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Regulation of tissue repair in plants

Reid, JB and Ross, JJ 2011 , 'Regulation of tissue repair in plants' , Proceedings of the National Academy of Sciences of the United States PNAS, vol. 108, no. 42 , pp. 17241-17242 , doi:

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Arecent report in PNAS by Asahina
et al. (1) addresses the fascinating
question of tissue repair
in plants. According to recent
suggestions, plants and animals might
share cellular mechanisms that allow regeneration
of tissues after damage (2).
However, plants and animals differ greatly
in their mode of development and their
ability to respond to damage-inducing environmental
factors (3). Terrestrial plants
cannot move their whole body in response
to environmental cues, and, because of
their cell walls, they also lack cellular mobility
within the plant. This means that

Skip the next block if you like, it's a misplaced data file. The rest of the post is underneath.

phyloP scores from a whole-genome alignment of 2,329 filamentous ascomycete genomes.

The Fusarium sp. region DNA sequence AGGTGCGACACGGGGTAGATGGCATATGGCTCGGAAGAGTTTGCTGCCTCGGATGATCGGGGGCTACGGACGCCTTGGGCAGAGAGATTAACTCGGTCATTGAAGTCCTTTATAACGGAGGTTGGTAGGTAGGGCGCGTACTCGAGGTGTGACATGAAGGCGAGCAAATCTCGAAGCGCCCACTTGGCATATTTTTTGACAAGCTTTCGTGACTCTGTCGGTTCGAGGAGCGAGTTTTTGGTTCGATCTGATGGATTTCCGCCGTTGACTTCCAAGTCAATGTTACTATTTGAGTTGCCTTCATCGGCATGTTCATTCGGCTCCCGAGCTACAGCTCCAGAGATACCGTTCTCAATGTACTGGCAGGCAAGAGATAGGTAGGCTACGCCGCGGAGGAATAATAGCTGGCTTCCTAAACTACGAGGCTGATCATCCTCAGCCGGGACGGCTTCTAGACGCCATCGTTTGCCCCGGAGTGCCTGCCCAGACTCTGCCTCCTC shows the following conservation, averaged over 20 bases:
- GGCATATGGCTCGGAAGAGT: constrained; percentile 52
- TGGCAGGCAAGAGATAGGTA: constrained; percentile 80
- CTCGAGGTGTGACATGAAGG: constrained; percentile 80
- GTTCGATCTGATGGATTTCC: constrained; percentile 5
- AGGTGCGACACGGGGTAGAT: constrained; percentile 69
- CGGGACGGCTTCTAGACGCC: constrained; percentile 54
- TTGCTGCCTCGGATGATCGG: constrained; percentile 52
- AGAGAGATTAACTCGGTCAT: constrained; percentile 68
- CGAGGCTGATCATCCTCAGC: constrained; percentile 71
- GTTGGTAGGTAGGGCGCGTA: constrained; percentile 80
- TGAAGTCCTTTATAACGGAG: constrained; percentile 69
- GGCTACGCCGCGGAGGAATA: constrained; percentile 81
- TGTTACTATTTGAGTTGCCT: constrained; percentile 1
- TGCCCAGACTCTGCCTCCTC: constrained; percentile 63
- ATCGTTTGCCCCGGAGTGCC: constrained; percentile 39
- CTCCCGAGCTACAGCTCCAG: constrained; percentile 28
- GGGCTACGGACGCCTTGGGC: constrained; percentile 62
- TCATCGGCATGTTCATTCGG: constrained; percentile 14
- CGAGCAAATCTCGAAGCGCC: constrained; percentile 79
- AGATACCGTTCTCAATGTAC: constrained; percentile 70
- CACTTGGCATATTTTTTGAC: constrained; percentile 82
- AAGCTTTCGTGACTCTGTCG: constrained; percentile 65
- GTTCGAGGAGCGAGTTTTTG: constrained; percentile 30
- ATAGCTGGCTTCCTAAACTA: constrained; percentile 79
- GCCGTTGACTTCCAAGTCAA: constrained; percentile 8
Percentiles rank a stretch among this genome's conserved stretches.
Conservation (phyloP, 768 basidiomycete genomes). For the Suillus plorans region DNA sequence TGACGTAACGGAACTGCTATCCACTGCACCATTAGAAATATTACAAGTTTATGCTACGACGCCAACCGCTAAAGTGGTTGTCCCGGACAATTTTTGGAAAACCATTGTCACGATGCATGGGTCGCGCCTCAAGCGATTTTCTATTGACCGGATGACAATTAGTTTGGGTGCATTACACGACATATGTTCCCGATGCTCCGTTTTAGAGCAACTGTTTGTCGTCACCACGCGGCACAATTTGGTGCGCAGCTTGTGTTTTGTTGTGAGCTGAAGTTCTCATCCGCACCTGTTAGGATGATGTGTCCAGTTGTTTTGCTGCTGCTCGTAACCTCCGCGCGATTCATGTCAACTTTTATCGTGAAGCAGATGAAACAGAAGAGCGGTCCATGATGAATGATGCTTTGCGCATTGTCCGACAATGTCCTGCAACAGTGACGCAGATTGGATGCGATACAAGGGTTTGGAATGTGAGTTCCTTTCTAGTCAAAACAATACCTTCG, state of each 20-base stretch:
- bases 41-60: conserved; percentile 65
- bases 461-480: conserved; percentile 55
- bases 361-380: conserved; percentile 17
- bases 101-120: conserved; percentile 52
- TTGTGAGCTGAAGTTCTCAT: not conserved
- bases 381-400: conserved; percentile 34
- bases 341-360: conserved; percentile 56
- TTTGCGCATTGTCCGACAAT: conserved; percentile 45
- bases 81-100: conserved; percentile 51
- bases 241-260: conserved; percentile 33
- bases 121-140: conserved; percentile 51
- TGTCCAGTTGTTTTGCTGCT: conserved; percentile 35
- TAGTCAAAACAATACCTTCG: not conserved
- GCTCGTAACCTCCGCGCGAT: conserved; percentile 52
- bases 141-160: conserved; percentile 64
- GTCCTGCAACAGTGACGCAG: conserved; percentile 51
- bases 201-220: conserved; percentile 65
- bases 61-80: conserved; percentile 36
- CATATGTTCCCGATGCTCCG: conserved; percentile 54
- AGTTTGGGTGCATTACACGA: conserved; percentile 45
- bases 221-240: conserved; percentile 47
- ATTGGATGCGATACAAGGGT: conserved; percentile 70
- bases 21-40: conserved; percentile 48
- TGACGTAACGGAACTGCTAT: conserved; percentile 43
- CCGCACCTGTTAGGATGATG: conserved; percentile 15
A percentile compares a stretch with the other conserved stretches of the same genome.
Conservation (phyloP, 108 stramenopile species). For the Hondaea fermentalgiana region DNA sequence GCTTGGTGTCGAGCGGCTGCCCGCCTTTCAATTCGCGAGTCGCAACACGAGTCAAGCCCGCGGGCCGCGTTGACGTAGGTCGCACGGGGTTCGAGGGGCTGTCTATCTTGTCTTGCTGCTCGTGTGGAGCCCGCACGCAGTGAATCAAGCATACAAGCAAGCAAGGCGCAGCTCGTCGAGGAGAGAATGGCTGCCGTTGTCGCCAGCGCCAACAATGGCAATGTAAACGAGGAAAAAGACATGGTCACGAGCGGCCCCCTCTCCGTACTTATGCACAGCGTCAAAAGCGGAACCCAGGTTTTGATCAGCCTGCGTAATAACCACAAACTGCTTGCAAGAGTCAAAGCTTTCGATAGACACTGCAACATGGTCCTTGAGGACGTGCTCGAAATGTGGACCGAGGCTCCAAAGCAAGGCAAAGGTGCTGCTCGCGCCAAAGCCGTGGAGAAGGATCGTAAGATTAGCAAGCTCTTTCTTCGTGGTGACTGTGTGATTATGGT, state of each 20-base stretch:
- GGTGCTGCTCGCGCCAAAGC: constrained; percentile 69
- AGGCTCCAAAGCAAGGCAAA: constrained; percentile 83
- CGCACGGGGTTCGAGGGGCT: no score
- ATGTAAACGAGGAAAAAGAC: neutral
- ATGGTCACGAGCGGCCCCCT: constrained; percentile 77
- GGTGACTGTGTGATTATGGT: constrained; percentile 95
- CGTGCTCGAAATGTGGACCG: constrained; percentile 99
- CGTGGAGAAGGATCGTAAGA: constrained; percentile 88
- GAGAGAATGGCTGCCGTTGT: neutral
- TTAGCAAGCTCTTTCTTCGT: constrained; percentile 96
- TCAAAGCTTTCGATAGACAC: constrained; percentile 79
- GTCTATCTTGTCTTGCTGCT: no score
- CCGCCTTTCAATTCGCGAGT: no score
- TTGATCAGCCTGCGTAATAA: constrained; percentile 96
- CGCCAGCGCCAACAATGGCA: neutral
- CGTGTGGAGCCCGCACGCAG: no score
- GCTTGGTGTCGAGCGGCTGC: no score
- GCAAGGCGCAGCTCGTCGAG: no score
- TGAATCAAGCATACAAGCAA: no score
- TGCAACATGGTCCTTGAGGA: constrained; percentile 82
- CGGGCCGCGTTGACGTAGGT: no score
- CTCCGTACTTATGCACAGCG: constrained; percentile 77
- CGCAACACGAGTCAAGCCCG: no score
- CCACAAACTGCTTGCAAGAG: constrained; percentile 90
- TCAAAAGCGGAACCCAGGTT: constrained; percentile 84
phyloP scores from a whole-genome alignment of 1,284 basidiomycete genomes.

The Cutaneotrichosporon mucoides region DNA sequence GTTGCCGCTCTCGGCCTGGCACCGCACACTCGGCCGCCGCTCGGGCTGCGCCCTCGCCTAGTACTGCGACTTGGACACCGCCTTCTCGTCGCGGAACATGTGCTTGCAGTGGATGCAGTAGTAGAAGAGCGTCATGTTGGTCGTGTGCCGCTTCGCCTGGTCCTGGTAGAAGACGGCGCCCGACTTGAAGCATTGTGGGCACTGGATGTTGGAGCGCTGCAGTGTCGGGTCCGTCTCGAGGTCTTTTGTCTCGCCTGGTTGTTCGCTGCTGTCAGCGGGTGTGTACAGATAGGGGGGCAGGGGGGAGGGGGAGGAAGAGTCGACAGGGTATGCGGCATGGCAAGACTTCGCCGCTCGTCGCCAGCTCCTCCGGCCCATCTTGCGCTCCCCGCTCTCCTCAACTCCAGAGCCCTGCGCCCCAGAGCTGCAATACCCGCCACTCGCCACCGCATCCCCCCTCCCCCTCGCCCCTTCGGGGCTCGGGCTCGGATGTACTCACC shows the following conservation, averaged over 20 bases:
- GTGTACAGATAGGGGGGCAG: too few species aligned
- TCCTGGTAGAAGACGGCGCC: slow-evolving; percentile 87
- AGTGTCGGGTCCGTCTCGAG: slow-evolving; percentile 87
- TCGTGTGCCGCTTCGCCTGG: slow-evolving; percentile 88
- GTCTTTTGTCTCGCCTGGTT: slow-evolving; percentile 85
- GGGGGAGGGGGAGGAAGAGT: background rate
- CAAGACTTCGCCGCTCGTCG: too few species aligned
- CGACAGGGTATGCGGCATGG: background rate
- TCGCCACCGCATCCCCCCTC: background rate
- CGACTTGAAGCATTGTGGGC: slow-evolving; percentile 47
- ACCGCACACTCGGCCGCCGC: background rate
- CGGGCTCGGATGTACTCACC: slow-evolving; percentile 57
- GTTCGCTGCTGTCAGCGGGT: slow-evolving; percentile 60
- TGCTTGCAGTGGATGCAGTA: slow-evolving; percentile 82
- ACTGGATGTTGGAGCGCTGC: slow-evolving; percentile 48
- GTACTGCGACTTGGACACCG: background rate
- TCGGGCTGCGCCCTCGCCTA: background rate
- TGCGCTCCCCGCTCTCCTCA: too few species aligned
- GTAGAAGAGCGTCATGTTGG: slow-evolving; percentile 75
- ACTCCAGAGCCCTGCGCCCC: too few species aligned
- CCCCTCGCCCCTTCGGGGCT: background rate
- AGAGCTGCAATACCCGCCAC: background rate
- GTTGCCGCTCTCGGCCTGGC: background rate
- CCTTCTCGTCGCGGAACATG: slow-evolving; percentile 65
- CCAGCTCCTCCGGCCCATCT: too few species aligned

plants must regenerate damaged tissue
through cellular regeneration at the point
of damage. Traditionally, this regeneration
was considered to occur by dedifferentiation
of existing mature cells followed by
cell division to form callus and differentiation
to form the cellular constituents of
the new tissue, although details of this
process have been questioned recently

Item Type: Article
Authors/Creators:Reid, JB and Ross, JJ
Journal or Publication Title: Proceedings of the National Academy of Sciences of the United States PNAS
ISSN: 0027-8424
DOI / ID Number:
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Copyright 2011 Proceedings of the National Academy of Sciences

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